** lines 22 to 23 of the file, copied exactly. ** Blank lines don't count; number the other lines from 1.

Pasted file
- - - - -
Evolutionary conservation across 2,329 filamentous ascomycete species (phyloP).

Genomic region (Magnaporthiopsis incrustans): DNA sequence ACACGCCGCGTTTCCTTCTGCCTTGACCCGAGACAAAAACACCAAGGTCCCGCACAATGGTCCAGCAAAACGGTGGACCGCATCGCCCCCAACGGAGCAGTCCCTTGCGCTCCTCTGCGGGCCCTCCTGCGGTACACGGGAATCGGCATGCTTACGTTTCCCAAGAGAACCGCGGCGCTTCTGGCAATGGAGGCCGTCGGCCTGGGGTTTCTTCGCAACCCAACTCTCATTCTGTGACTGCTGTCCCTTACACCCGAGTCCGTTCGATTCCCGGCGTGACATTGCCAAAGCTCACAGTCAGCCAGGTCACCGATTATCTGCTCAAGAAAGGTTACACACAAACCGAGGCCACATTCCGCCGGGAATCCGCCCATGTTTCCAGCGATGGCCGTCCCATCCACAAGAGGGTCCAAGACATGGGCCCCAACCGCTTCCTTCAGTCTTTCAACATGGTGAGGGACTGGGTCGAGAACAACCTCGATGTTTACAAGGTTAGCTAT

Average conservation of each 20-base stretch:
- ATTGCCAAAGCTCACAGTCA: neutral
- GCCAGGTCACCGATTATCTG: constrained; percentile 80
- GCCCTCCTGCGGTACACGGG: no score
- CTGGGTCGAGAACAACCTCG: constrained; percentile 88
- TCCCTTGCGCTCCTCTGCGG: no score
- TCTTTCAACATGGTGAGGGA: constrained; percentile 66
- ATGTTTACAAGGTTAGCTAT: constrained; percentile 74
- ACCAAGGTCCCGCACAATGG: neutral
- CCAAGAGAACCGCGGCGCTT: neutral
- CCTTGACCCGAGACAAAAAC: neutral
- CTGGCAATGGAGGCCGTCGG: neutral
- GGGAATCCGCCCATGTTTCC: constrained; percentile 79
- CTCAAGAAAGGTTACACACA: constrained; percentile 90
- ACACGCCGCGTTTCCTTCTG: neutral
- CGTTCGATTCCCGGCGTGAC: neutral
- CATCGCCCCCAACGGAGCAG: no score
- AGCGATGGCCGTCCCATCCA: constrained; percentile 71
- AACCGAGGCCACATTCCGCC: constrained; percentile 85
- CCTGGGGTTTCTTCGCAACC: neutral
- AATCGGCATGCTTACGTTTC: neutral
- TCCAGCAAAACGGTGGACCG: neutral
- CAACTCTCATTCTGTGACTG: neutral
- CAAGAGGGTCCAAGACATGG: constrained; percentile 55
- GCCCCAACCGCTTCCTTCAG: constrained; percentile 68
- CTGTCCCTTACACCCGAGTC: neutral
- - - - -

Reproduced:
- CCTGGGGTTTCTTCGCAACC: neutral
- AATCGGCATGCTTACGTTTC: neutral